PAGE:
Looking for someplace to go where you can feel good about leaving your home without having to give up the comforts of your living room? Are you a moderate to very social person simultaneously plagued with being a homebody? Introducing the red velvet couches at Brew Coffee & Beer House in Santa Rosa.
These are not your typical public couches. They somehow flaunt a new-couch level of cleanliness, and maintain the appeal of their timelessly fashionable maroon velvet covers. Throw your limbs across their supportive, cocooning cushions, pull out your computer and pretend to do work but watch a show instead, because on these couches, you can let all pretense about doing work fall between the cushions. How can these couches hold all the securities of being at home with nothing more than two soft maroon cushions? They come from a home, of course!
Brew's co-owner, Jessica Borrayo (pictured, on right, with co-owner Alissa Cottle), brought them from her mother's house. "I had them for as long as I can remember," she says, "I was nervous giving them to the public." From the couches, you're privy to Drag Bingo, you can sip on a Golden State Cider and draw during Drink and Draw nights, or you can look on anxiously from a safe distance during open mic night if your friend is not as funny as either of you had hoped. Whatever the occasion, the couches have your back—and your legs and butt too! 555 Healdsburg Ave., Santa Rosa. brewcoffeeandbeer.com.—A.M.
So you want the best honey? Good luck. The very best honey is hard to come by. The honey market has been infiltrated by cheap imitations from China and Vietnam. If you want the best honey, keep your own bees. And if you want to learn how to do that, take a course in beekeeping from Serge Labesque, one of the world's most knowledgeable beekeepers. No kidding. He lives right here in Sonoma County and he teaches at Santa Rosa Junior College. His classes are for beginners and for those who know a thing or two and want to learn more. Not surprisingly, his lectures are well-attended. Labesque makes a complex subject relatively easy to understand. Honey from the bees he cares for is sold at the Red Barn at Oak Hill Farm in Glen Ellen, but it's so good that it sells out fast. It's best to call and ask if there's any honey available, though a visit to Oak Hill Farm is always a thrill any time of the year. The vegetables and the fruits are organically grown, and the honey from the bees at Oak Hill Farm doesn't have harmful herbicides or pesticides. You wouldn't want to use olive oil that has been mixed with cheap vegetable oils, and you shouldn't use second-rate honey. Do yourself and the planet a favor: learn about bees and about honey. It's a great way to connect to the world of nature. Sign up for one of Serge Labesque's SRJC classes.—J.R.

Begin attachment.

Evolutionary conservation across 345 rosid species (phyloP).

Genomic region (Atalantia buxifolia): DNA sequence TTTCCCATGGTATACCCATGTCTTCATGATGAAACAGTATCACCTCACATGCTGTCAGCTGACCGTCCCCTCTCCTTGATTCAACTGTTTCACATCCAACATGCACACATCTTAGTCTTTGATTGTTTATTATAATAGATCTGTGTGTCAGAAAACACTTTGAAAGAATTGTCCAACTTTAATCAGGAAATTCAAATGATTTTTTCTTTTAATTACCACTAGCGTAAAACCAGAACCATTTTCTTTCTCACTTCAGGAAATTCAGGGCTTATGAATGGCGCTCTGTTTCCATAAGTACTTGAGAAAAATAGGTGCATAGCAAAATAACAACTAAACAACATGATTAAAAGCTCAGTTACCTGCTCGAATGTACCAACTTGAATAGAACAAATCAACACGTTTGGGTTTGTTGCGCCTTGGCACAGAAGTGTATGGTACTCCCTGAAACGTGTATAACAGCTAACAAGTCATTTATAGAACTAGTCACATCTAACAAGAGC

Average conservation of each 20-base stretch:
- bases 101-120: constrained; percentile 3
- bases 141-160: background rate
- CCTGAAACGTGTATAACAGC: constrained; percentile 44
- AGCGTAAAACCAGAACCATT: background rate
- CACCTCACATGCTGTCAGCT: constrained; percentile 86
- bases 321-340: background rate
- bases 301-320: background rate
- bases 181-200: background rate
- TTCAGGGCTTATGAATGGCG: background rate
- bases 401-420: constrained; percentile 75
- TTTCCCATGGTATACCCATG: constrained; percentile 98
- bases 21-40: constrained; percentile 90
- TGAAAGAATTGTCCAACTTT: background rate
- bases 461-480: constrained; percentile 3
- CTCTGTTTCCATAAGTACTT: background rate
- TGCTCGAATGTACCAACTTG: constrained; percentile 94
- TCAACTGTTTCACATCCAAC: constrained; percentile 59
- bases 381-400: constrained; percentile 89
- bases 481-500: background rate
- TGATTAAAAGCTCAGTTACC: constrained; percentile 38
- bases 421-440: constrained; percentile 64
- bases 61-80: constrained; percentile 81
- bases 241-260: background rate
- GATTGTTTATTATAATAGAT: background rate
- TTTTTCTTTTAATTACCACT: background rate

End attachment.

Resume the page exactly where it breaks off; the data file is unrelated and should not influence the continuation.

Glen Ellen, Jan. 28: There was an ongoing dispute between neighbors regarding a fence line and an easement. That's a typical report from the Crime Watch column of the Kenwood Press, a tersely written weekly roundup of calls received by the Sonoma County sheriff's substation serving Glen Ellen and Kenwood. In a way, this log of loud parties and barking dogs, nervous residents reporting suspicious phone calls, a car that's been parked too long, or that man who sleeps in his truck, almost makes the reader feel that all's generally well in country life, if loud laughers, lost dogs and stolen fruit are all that makes the news. But read on, and it gets darker: that methamphetamine pipe someone found in his bed. Threats from internet scammers. Out-of-control PG&E tree trimmers. Keep reading Crime Watch, and the individual reports blur into a kind of epic poetry about the tragicomic underbelly of the Valley of the Moon: Two people were reported skateboarding in an empty pool. A deputy went out and encouraged all parties to be nice to each other. A resident reported a man on the property acting strangely. The caller said she heard one man say, "That's my wife!" and the other man saying, "I would never disrespect you." The couple couldn't tell deputies the exact location of the naked man. The homeless man and his vehicle were still parked in the lot of the Kenwood Depot. Deputies tried to contact the man but there was no answer. She thought a cashier had overcharged her for various items. Nothing further. A couple reported finding a jar of non-dairy creamer inside a wall of the house. A deputy went out and made contact with a male, who said he was upset over spilled milk. A loose horse was reported at 4:30am. A deputy drove out but the vehicle had already left. The yeller had left the scene. No charges had been made with the card. No other shots were heard after that. "Get the fuck out!" Nothing further.—J.K.